Barrick Says Becoming Debt-Free Within a Decade Is in Reachby and
President says company could top $2 billion debt-cutting goal
Barrick continues to evaluate non-core sales, acquistions
Barrick Gold Corp., the largest miner of the metal, could be free of debt within a decade on bullion-price gains, cost cuts and asset sales, President Kelvin Dushnisky said.
The Toronto-based miner had about $9 billion in debt in the first quarter, down from a peak of $15.8 billion in the second quarter of 2013. Dushnisky said debt could fall to $5 billion in three years and zero within 10 years.
“That’s not unreasonable,” Dushnisky said in an interview on Bloomberg TV Canada. "Yet again, it’s gold-price dependent. We’ve been very clear, Barrick was the only company with an A-rated balance sheet for the longest time. Our intent is to be strong investment grade, and we’d like to be in the position where we have no corporate debt.”
Barrick has set a target of paying down $2 billion in debt this year after exceeding its $3 billion debt-reduction goal in 2015. Dushnisky said the company had already achieved 40 percent of that goal by the end of the first quarter and, if the tailwinds continue, it may exceed those targets.
"We certainly could. We’re staying with our $2-billion target for now," he said during a separate interview in Toronto.
Gold futures have surged 28 percent to $1,357.40 an ounce this year on the Comex in New York.
Part of the debt strategy will involve divesting Barrick’s non-core assets, including its 50 percent stake in its Chilean copper mine, Zaldivar; its Zambian Lumwana copper mine; and its 64 percent interest in the publicly traded African operation, Acacia Mining Plc, at the right time, Dushnisky said. He added that it will likely at one point also include the sale of its stake in the Australian joint-venture it has with Newmont Mining Corp. in their Kalgoorlie Super Pit.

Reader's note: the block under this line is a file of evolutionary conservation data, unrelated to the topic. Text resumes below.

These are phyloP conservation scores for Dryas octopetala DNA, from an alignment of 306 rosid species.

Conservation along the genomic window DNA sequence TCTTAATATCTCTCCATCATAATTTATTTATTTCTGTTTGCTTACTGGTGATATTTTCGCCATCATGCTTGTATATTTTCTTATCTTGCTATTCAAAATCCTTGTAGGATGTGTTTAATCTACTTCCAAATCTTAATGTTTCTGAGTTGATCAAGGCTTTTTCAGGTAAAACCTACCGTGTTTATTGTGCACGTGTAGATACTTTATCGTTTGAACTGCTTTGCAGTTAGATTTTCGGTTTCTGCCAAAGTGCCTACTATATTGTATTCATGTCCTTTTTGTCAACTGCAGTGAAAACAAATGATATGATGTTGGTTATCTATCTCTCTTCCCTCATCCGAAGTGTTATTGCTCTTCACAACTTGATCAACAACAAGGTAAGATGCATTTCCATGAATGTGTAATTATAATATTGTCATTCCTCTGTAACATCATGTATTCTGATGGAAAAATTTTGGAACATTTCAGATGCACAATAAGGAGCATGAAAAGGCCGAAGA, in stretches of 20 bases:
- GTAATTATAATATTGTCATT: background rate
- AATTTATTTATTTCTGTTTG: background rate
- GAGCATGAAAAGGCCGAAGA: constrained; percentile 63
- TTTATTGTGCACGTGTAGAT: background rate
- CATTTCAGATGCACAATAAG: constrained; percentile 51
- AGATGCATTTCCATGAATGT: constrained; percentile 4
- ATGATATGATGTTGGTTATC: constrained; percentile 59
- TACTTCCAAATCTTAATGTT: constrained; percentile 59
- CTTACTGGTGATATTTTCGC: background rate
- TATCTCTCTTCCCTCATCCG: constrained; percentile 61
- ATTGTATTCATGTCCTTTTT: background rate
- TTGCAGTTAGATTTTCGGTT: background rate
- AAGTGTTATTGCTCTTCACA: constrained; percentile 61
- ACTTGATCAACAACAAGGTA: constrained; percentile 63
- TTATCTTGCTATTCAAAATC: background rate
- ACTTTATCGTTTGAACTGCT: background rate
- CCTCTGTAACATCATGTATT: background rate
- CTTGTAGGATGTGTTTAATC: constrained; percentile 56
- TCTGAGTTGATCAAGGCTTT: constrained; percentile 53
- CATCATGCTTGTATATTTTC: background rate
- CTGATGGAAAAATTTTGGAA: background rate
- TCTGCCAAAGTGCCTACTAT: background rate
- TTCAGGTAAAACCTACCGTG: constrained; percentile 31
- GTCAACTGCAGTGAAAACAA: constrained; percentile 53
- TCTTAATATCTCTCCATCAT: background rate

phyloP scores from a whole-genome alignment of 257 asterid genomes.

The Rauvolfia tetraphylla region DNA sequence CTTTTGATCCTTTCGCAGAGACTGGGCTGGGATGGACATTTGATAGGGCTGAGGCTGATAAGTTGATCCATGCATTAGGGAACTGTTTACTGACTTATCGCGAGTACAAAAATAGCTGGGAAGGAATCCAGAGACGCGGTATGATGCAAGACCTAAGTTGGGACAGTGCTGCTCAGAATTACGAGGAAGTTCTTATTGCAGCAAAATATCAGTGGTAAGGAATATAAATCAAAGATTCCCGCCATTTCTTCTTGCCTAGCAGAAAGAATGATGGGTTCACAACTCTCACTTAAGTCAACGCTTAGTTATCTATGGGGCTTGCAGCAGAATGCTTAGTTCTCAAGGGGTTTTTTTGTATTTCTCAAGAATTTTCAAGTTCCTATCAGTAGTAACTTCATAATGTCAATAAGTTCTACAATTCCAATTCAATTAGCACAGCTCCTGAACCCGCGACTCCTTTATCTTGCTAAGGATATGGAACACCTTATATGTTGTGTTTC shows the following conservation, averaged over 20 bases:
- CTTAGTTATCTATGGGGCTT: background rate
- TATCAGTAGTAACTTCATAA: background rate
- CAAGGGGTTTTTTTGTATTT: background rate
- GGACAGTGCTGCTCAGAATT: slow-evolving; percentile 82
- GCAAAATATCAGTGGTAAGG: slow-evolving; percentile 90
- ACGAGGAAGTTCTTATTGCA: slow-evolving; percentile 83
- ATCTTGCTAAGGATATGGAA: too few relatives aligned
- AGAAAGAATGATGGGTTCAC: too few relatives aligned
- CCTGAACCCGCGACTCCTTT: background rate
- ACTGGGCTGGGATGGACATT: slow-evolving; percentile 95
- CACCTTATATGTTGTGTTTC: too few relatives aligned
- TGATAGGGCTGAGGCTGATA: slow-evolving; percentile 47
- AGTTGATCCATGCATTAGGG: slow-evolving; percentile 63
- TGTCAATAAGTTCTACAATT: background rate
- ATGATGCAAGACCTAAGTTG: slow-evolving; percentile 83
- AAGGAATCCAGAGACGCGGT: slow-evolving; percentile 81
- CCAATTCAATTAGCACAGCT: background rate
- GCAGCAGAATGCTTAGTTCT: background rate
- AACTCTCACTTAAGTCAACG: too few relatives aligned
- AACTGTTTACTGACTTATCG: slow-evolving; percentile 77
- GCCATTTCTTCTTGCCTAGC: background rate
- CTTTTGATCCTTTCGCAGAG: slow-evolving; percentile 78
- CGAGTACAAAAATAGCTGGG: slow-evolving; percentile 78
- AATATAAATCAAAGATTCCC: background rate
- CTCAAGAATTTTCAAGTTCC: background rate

Gary Goldberg, chief executive officer of Newmont, said this week his company is still interested in acquiring Barrick’s stake. The sides remain apart on valuation, Dushnisky said. There are no formal discussions or advisers hired yet, he added.
"It’s a great asset," Dushnisky said. "Newmont would be a natural buyer owner given that they’re a 50-50 partner. Like all our non-core assets, there will be a point in time when it makes sense to divest and if we get what we think is fair value for it, then clearly it falls into that category. But we’re not in discussions at the moment."
Expressions of Interest
Barrick has no active discussions on any of its non-core assets, Dushnisky said, although it continues to receive expressions of interest. If one of those proposals comes in at the right price, it could trigger a formal process, he said.
At the same time, now that Barrick is back on better footing, it is warming to the idea of once again becoming a buyer, Dushnisky said.
"There’s nothing on our radar screen now and we’ll be very patient," he said. "We worked really hard over the last two years, last year in particular, to show that we’d be disciplined sellers and it’s just as important now that if we do make an acquisition that we show we’re discerning buyers."
Any acquisition would likely be financed with equity, he said. The goal would be to find a company or project that would meet its target of an internal rate of return of 15 percent with gold at $1,200 an once, and something that could be cash flow positive at $700-an-once gold by 2019 once further cost-cutting is implemented. He said the company was also more focused on margin than the scale of its operations.
"We’ve been clear that we like the Americas focus,”’ he said. “It doesn’t mean that we would never look at anything outside of the Americas. But there’s a higher crossbar for that.”
In the meantime, Barrick’s debt-cutting goals have been buoyed by the rising price of gold. Dushnisky said for every $100 increase in the price of gold, Barrick’s earnings are improved by about $500 million, more than half of which is free cash.
Dushnisky wouldn’t rule out a dividend increase before it reduced its corporate debt to $5 billion, but said that mark is a key threshold.
"Paying a robust dividend is a place where the company wants to be again,” he said. “I just can’t give you a specific time for when that will happen.”